Another problem: Earth's atmosphere is mostly nitrogen. There is some in the Martian air, but it's all molecular nitrogen. Us living things, including plants and algae as well as animals, can't use that form of nitrogen. On earth, a few species of bacteria convert that nitrogen to forms they and other living things can use. On Mars, either the usable forms will have to be recycled, or made from the available nitrogen in the Martian atmosphere, which takes energy.
Growing food is going to be a real challenge. The average temperature on Mars is -55 °C (-67 °F). At the equator in the summer, thank goodness, surface temperatures have climbed to about 20 °C (68 °F) at noon. The Viking landers in the 1970s measured temperatures from -17.2 °C (1.0 °F) to -107 °C (-161 °F). More recently, NASA’s Spirit Rover recorded a maximum daytime air temperature of 35oC (95oF) in the shade, and regularly recorded temperatures well above 0oC (32oF), when it wasn’t wintertime.
Crop plants have specific change-of-seasons requirements. Mars has seasons like Earth does, but the Martian year is 668 days, which might or might not confuse plants.
Some More Challenges
Mars One proposes that the 8 Marsonauts live in a closed environment of only about 2,200 square feet, about size of a modest one-family home back here, and that they grow their food in that space as well. Biosphere-2 occupied 3.14 acres. That’s 136,778 square feet.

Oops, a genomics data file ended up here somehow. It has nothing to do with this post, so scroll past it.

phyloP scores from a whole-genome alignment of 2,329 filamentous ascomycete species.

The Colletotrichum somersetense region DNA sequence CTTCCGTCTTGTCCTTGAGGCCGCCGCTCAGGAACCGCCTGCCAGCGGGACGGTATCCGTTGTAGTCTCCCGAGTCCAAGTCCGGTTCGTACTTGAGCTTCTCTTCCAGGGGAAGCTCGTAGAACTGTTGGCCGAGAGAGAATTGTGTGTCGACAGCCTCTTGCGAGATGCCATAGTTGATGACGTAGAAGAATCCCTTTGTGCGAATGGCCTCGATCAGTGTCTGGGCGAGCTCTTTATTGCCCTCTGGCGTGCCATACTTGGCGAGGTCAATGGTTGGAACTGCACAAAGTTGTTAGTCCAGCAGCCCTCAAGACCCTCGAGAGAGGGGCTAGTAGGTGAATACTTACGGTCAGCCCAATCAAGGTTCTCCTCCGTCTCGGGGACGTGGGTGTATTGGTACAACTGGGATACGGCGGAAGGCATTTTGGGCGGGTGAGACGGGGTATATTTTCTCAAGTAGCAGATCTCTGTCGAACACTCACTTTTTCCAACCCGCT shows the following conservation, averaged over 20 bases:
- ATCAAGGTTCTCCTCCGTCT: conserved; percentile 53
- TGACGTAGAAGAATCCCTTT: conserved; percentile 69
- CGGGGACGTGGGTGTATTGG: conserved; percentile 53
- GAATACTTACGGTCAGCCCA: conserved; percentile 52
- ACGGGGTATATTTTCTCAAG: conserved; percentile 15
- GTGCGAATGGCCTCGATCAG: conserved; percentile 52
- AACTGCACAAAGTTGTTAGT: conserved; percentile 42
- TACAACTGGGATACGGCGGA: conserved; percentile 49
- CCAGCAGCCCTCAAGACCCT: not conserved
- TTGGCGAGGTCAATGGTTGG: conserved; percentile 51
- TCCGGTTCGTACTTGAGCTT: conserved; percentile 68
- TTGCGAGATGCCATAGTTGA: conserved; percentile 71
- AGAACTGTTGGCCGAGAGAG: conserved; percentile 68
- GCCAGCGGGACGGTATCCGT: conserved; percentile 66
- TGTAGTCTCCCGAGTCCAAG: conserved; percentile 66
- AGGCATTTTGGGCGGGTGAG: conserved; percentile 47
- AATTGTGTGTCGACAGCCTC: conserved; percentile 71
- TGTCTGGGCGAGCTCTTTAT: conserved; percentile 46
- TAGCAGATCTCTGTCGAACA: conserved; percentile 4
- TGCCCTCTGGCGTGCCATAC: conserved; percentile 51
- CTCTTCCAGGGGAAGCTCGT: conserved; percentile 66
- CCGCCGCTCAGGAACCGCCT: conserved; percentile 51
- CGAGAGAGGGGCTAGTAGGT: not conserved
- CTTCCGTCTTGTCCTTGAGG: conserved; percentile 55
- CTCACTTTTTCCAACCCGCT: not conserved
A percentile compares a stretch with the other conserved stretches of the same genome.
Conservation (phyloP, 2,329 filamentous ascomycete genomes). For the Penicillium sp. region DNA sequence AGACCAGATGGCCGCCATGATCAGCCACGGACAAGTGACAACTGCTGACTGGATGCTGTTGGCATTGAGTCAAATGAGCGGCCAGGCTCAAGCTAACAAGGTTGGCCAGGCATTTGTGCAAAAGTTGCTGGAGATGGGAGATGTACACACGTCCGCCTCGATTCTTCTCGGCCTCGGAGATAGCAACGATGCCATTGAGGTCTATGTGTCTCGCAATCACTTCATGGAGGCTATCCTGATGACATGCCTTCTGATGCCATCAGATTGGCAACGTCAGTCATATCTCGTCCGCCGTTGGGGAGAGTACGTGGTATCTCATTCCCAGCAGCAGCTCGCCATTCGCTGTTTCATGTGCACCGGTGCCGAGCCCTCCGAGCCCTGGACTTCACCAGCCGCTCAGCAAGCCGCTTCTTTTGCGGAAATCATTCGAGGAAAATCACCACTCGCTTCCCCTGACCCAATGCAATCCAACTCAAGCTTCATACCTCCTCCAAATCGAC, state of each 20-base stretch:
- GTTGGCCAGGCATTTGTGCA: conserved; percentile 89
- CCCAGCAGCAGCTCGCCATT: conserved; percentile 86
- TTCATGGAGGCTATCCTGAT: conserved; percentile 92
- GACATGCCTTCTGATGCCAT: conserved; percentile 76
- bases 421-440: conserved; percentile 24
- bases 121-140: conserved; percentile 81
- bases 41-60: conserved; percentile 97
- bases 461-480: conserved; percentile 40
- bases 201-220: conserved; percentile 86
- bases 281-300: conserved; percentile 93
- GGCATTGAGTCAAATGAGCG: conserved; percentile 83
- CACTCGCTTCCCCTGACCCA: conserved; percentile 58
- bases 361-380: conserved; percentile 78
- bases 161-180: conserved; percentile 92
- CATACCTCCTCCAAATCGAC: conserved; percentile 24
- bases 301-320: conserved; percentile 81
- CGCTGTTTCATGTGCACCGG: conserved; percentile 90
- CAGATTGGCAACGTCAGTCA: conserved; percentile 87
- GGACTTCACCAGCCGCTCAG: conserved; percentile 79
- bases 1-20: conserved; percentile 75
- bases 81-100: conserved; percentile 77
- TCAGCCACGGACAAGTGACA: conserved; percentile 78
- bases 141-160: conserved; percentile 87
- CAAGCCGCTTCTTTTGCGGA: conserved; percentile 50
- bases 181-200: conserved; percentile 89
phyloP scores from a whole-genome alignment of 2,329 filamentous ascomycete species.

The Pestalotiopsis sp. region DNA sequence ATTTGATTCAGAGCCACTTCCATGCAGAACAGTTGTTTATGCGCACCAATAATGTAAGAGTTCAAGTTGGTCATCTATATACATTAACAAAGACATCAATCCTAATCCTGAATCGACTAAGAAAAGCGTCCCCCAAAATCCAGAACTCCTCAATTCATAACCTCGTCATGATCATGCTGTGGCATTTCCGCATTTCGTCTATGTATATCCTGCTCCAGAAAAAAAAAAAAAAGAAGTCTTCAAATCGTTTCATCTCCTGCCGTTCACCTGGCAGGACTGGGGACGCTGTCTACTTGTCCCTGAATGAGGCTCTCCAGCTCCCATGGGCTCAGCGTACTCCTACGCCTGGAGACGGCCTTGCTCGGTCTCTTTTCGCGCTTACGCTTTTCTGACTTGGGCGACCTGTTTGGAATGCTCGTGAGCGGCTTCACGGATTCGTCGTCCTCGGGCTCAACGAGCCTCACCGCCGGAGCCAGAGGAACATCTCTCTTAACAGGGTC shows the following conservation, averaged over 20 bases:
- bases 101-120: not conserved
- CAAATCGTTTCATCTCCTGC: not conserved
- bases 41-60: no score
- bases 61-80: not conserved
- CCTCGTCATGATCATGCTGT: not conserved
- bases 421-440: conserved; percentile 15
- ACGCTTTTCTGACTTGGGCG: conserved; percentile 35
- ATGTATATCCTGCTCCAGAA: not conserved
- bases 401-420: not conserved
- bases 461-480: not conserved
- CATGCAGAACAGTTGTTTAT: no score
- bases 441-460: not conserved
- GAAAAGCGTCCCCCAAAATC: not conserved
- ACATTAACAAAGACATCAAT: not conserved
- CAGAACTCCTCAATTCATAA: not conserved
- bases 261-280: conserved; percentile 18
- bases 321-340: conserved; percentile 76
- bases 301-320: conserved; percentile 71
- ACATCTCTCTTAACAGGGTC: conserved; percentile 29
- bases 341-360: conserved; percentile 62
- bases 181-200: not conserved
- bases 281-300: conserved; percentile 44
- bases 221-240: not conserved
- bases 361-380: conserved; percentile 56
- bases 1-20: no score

The plan will be to grow food hydroponically — in water without soil. That is possible, a lot of water will be needed, and even 2,200 square feet will likely not be enough room, especially if the plants are going to depend on solar energy, which is much weaker there than back here. One of the most dependable foods are red algae, the kind that Japanese use in many of their foods. But a diet of mostly red algae will be tiresome and probably unhealthy.
A lot of energy is going to be needed, starting with just plain heating the interior dwellings. There are three possible sources of energy: solar energy, used by the NASA Rovers; a nuclear power plant transported from Earth; and — a long shot— local geothermal energy, which I will explain in the book.
Back on Earth, natural ecosystems require change over time, and redundancy is necessary --- more than one small plot of one kind of ecosystem --- for the life within it to persist. In a small enclosure on Mars, there will be little room for that kind of redundancy, and getting crops growing in constant conditions will increase the challenge. Several very small closed ecosystems have also been tested. Some, with just algae and bacteria and other microbes, have persisted for several decades, but they under go major changes in which species dominates.
Recycling of oxygen, water, wastes, and the minerals plants need to grow is a major challenge. In Biosphere 2, some recycling was done by having an artificial wetland --- plants growing in fresh water, which on Earth do a very good job of cleaning up sewage, taking up and storing nitrogen and phosphorus in forms that plants can use. But there may be precise little room for this.
These are just a few of the many things that must be considered to make a habitable space station. I will write more about this.